Literature for Life, a non-profit organization in Toronto that was founded in 2000, is committed to helping marginalized young mothers develop their reading practice to successfully access opportunities.
A representative from the non-profit reached out to me and asked me to share a very inspiring story about Huda Eldardiry, a young mother who has learned to love herself and aspire for greatness. Huda is also a member of Literature for Life’s reading circles. Along with 1,000 others, Huda will attend Literature for Life’s Read & Believe fundraiser on May 15, 2014. The event will raise critical dollars to support the non-profit organization.
Who is Huda?
When Huda Eldardiry turned 19, she found out she was two months pregnant with her son Amiel, who is now six.
When the news came, Huda, who was interning at a beauty clinic in Toronto, says she was struggling with the idea of growing up, adding that her rough and traumatic childhood made her fear taking responsibility for her life in all aspects – emotionally, mentally and financially.
“I wasn’t excited [about the baby], at least not at first,” Huda says. “I wasn’t going to have the baby. When I decided to have sex, I was very careful about planning my sexual health. I was at the doctor’s regularly, on birth control and using condoms.” Huda also says she had the contingency plan that if despite everything, she found herself pregnant, abortion would be her only answer.
“I never took into consideration that I would fall in love with the baby,” she adds. “But, everyday that I waited to get the blood results to confirm my pregnancy was another day I connected to my growing peanut.”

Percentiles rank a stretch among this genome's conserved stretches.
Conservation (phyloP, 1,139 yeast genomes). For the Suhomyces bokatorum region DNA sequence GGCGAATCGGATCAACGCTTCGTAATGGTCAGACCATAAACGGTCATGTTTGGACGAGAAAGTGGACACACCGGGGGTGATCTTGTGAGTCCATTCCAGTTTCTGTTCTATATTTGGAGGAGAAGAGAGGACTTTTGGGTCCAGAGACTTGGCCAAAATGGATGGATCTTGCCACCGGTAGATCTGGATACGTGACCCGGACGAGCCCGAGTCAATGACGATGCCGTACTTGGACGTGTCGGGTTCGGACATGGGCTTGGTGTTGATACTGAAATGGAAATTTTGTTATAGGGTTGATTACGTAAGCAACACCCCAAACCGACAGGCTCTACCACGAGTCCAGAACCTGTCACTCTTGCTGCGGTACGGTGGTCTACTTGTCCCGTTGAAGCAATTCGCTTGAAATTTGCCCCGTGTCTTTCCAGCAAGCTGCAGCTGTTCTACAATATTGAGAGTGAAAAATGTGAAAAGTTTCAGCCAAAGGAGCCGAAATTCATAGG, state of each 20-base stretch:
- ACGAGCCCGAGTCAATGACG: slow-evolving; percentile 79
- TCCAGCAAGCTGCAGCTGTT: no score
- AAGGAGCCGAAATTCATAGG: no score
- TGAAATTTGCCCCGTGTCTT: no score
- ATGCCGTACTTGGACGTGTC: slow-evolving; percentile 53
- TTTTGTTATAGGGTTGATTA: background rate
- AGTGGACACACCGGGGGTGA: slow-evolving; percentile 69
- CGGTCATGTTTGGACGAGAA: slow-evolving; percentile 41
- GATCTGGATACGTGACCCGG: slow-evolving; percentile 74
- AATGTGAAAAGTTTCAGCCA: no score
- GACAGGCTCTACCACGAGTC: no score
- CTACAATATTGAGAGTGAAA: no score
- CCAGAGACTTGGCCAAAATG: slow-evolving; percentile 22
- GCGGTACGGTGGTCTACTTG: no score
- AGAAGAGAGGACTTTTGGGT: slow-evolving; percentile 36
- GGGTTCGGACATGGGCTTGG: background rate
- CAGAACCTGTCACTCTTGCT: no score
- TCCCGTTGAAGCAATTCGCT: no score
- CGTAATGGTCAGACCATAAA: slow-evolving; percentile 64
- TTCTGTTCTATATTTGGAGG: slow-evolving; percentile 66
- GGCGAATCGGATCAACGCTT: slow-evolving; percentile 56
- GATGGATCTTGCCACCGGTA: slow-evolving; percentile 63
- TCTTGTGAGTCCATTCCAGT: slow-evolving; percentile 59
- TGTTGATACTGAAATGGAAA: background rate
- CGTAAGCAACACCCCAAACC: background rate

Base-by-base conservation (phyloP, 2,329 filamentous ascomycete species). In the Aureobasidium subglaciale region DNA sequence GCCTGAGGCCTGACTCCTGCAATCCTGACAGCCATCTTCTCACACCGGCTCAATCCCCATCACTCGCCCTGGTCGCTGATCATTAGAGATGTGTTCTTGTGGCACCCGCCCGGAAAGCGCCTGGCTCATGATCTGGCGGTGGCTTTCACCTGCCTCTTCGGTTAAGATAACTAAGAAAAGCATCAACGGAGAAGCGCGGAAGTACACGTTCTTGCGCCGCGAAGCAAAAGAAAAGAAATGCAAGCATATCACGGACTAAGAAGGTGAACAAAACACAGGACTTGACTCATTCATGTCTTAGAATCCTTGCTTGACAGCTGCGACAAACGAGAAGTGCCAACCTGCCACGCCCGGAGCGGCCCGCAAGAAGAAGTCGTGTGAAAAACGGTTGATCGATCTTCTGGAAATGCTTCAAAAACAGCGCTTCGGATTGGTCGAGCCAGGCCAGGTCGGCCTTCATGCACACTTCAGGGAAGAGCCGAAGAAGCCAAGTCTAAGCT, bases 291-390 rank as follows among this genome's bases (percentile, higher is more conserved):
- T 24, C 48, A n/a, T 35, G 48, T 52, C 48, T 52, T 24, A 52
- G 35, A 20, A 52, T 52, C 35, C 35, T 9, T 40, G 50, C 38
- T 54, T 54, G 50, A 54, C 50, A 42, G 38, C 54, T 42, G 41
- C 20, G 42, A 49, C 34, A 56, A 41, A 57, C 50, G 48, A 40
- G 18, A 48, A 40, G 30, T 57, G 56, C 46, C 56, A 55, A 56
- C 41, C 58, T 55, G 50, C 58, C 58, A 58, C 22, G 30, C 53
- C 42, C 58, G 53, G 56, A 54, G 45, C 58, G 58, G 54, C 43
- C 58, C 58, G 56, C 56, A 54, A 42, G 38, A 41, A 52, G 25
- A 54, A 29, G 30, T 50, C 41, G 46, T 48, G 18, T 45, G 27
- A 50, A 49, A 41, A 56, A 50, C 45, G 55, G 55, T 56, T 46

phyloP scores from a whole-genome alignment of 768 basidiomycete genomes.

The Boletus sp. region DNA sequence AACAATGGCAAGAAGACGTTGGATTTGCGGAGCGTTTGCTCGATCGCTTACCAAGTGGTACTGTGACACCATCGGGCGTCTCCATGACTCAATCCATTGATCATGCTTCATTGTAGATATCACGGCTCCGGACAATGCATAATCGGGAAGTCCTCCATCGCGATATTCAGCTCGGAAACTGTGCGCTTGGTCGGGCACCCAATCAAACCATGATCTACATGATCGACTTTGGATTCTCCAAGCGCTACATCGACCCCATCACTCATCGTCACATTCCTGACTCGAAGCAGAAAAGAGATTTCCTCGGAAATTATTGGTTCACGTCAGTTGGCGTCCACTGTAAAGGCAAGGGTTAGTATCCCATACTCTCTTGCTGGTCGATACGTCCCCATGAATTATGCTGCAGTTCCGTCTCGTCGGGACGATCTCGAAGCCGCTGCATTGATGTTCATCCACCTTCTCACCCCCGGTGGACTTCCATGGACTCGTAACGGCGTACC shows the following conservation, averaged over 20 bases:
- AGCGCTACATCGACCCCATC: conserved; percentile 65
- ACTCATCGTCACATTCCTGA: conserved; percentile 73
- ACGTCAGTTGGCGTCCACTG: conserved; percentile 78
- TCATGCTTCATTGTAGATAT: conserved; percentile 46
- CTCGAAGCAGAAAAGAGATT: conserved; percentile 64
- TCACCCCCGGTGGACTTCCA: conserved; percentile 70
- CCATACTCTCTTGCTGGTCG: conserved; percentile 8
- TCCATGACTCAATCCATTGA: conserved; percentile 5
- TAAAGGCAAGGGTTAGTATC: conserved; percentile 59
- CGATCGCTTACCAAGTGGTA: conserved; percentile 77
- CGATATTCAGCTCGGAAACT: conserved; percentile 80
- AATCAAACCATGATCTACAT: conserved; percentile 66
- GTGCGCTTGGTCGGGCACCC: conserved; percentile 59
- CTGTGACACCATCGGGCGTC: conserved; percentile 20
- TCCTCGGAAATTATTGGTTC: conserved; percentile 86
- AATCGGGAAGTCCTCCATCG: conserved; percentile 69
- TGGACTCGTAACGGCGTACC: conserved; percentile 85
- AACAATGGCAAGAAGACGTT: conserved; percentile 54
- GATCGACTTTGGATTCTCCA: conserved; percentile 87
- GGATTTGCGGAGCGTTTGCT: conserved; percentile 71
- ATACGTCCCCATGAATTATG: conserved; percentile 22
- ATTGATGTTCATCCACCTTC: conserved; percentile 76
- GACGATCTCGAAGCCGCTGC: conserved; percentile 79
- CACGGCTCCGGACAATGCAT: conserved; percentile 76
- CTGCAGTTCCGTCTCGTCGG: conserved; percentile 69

Huda no longer began to fear pregnancy and losing her Muslim community and family. At this point, her biggest fear was life without her baby.
“I [worried I wouldn’t be] able to take care of Amiel, [because] at the time, I could barely take care of myself,” the now 27-year-old says. “I worried about losing everyone I loved and cared for because I went against everything I was taught to believe. I worried about not being able to shower my child with care and affection because I didn’t have those experiences as a child. I asked myself, ‘Would I be able to learn how to love him when I barely had experience being loved?’”
Where is Huda now?
When Amiel was four-months-old, Huda started an upgrading program at Alexandra Park Neighbourhood Learning Centre where she focused on strengthening her reading and writing skills. She has also been a part of PACT Fashion, an urban peace program, for three years. Here, she learned how to sew and pattern draft.
She is now a full time Designer and Community Artist at Sketch, an organization that provides creative training initiatives for street-involved, homeless and at-risk youth, and one of 2,200 young moms who are experiencing Literature’s for Life reading circles and improving their lives through the power of reading for social change.
Literature for Life has taught Huda about becoming confident and learning to love herself. Having a home now full of books and art has shown Amiel, her son, that if Huda can be successful, than so can he. She says, “Amiel is learning key life skills and becoming confident that asking for help is okay, that falling down is good, that finding someone to trust is both beautiful and possible. And he’s doing all this while being re-affirmed that he’s loved and not alone. Literature for Life does for me what I do for my son in many ways. The organization has become one of my chosen families.”
Lydia Parent, Manager of Communications and Operations at Literature for Life, says participating in Literature for Life’s programming allows moms to engage with books and ensure their children are also reading. “One of the interesting impacts of the programs is on budgeting: Some young moms realize that a book costs the same as a new shirt they don’t need or eating out. So, they prioritize buying the book because they see the impact on themselves and their children.”